Leave it to the fact that the essential things of life often end up waiting longest that I have procrastinated until now regarding my reading of Peace Like a River. However, in that odd sort of way in which life fulfills itself, it has been entirely worth the wait.

As I read the final lines of the novel tonight, I found myself filled with an indescribable hope; if I had to translate this hope into language, it would have to take shape as a prayer: "Thank you, God, for this book--and for what it represents." It felt strange to read a novel and feel closer to God for having done so; it somehow provided the realization that the beauty of language and the power of storytelling are nothing less than divine--miracles, you might say.

After finishing the book, I simply held it in my hands a while. Then, I turned to the first pages, wanting to relish its opening once more. Part of me wishes it had never ended.

During the reading of Enger's novel, Harper Lee's To Kill a Mockingbird came to mind time and again. Jerimiah Land--the father in Peace Like a River--shares many beautiful similarities to Atticus Finch--Lee's courageously humble father in Mockingbird--and yet is entirely his own character.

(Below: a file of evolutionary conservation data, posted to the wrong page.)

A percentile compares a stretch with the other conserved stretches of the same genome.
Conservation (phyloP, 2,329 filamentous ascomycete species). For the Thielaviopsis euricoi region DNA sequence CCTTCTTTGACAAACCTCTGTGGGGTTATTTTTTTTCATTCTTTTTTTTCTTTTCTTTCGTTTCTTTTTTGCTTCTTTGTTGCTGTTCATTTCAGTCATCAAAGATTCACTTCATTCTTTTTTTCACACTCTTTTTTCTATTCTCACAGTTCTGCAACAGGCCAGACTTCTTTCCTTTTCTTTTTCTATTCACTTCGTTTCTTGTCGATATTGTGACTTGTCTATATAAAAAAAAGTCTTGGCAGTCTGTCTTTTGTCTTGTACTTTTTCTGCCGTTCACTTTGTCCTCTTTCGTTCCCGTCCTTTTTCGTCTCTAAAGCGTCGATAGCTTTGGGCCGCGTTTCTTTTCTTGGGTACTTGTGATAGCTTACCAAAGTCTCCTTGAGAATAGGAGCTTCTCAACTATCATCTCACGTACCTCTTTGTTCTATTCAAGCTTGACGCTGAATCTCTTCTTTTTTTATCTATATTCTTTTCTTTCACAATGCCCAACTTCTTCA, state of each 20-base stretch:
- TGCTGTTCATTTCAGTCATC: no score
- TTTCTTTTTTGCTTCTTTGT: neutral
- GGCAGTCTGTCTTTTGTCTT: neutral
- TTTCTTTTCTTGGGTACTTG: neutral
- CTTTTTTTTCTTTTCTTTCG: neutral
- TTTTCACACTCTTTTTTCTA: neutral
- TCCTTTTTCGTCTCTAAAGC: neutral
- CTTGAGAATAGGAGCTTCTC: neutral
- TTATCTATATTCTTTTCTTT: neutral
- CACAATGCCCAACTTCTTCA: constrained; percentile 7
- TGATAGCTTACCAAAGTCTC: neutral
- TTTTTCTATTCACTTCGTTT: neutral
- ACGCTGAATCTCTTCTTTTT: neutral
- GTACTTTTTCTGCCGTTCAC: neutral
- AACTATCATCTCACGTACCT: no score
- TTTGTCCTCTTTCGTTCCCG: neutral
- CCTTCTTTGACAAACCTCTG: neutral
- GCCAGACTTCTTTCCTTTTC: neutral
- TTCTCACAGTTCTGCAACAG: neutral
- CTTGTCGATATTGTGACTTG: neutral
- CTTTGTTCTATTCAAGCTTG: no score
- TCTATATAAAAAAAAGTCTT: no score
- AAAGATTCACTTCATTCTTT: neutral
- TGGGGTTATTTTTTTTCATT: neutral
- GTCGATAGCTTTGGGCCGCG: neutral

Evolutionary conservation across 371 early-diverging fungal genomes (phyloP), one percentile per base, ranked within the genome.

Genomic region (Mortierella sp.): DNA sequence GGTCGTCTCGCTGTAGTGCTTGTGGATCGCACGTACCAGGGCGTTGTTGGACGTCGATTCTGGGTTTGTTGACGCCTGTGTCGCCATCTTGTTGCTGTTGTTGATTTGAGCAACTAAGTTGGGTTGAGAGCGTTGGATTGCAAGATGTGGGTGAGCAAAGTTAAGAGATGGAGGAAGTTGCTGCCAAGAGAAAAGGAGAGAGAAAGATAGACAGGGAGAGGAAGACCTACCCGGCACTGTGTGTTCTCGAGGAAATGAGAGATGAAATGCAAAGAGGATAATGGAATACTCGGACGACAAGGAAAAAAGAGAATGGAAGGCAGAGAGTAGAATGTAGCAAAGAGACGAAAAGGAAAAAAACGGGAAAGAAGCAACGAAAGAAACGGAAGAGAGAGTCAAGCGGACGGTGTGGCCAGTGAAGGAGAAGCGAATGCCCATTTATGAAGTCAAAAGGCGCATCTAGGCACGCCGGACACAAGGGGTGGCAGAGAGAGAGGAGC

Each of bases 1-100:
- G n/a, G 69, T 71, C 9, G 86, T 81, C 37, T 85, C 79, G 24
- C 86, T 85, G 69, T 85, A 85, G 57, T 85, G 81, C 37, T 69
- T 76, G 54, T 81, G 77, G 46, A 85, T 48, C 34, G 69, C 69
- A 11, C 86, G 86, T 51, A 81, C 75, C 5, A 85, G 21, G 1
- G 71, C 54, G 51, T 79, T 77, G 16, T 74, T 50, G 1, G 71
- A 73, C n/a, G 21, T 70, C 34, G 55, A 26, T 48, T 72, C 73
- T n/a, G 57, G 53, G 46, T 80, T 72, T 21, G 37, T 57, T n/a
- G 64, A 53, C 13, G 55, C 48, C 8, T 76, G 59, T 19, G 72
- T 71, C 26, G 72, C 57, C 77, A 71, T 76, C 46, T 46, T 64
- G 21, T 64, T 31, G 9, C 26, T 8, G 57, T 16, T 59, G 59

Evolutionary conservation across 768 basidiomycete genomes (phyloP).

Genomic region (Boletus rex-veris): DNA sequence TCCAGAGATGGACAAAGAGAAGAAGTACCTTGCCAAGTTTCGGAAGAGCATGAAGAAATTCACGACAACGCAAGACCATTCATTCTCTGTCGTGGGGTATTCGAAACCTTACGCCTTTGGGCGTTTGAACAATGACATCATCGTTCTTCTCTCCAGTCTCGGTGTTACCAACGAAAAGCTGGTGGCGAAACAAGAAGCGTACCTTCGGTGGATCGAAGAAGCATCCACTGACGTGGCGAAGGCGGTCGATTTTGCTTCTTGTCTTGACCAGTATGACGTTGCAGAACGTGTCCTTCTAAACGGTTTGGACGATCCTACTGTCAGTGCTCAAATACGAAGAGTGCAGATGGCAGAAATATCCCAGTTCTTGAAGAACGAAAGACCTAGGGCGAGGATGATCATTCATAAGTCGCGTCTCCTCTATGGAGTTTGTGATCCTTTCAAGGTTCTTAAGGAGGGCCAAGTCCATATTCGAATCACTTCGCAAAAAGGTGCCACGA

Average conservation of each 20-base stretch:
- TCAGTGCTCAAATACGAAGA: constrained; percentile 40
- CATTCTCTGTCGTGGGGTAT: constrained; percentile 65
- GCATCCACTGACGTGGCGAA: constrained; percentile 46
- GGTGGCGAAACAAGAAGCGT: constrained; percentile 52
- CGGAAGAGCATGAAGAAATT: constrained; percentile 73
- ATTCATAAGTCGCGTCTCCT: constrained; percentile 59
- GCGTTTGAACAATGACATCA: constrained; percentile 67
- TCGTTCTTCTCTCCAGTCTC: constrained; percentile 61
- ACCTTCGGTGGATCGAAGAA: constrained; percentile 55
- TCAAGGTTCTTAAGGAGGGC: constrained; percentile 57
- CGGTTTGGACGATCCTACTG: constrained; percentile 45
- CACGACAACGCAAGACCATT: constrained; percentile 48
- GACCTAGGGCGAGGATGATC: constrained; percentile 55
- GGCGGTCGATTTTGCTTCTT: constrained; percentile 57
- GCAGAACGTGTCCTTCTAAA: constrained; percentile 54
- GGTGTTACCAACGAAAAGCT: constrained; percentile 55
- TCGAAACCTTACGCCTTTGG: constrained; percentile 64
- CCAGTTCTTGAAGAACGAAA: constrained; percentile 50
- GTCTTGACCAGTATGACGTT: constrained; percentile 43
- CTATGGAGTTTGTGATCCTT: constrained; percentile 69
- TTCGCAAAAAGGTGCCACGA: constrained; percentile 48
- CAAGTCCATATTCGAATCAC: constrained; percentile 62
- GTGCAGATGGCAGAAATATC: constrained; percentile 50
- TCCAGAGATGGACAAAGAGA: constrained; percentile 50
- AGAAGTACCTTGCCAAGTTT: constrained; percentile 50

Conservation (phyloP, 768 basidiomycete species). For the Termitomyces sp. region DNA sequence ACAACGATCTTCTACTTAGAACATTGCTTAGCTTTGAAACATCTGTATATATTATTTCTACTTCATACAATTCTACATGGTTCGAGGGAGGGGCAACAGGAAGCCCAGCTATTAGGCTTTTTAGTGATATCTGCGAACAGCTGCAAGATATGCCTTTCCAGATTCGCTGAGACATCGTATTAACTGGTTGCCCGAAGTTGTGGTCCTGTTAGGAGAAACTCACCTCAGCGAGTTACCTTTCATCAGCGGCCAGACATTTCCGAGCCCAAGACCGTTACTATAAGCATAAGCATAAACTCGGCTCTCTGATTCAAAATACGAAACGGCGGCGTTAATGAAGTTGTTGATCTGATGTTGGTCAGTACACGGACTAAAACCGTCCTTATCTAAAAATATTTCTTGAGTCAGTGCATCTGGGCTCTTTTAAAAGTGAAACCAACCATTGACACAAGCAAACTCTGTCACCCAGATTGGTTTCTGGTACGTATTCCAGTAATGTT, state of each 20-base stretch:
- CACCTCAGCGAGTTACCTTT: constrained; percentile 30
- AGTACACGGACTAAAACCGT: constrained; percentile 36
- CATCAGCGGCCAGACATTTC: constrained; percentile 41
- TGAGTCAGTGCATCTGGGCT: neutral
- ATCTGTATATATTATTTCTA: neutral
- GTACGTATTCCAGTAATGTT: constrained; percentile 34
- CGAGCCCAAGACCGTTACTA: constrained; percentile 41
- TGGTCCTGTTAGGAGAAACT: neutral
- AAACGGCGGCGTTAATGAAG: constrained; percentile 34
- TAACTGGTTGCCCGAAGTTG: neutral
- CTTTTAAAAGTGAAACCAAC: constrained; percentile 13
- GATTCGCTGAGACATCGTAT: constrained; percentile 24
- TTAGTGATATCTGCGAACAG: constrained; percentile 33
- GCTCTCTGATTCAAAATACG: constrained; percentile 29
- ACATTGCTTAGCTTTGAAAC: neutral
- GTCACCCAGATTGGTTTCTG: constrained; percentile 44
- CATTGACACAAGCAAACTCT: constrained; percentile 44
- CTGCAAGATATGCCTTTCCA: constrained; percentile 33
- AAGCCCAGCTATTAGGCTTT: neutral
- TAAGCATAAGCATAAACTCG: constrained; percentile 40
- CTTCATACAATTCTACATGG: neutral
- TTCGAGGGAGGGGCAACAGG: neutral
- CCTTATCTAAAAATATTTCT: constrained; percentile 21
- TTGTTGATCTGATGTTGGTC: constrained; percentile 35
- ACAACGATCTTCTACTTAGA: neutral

The only thing left to say is this: anyone who wants to write should read this book. Anyone considering what it means to believe should read this book. And anyone who knows that stories spark with humble flames that possess the possibilities of lighting fires in our hearts should surely read this book.

Friday, July 17, 2009

On Frank McCourt

Yesterday evening, Jennifer and I were saddened to read the Associated Press report that Frank McCourt--famed author of Angela's Ashes and a long-time English teacher in the New York City public school system--is facing "imminent" death. Frank's brother, Malachy, made a statement which said, among other things, that his brother's "faculties are shutting down" and that Frank McCourt is currently in hospice care.

As I read the news item, I felt tears well up in me. Had I ever met Frank McCourt? No. So why was I so saddened, and with such immediacy? The answer resides in a single word Mr. McCourt e-mailed me about two years ago when Jennifer and I were beginning the long journey of editing an anthology of original work whose profts would be donated to The Save Darfur Coalition, entitled Dedicated to the People of Darfur: Writings on Fear, Risk, and Hope.

Jennifer and I had been contacting authors whom we admired to ask if they would contribute original pieces written especially for this volume. Many authors we asked were quite famous, while many others were little-known and some were even entirely unpublished. Most of the famed authors rejected our query. (Of course, their lives are incredibly busy--and most likely they are inundated by requests such as ours, also for good causes.)

However, what stands out regarding Frank McCourt's response to our invitation is a single word.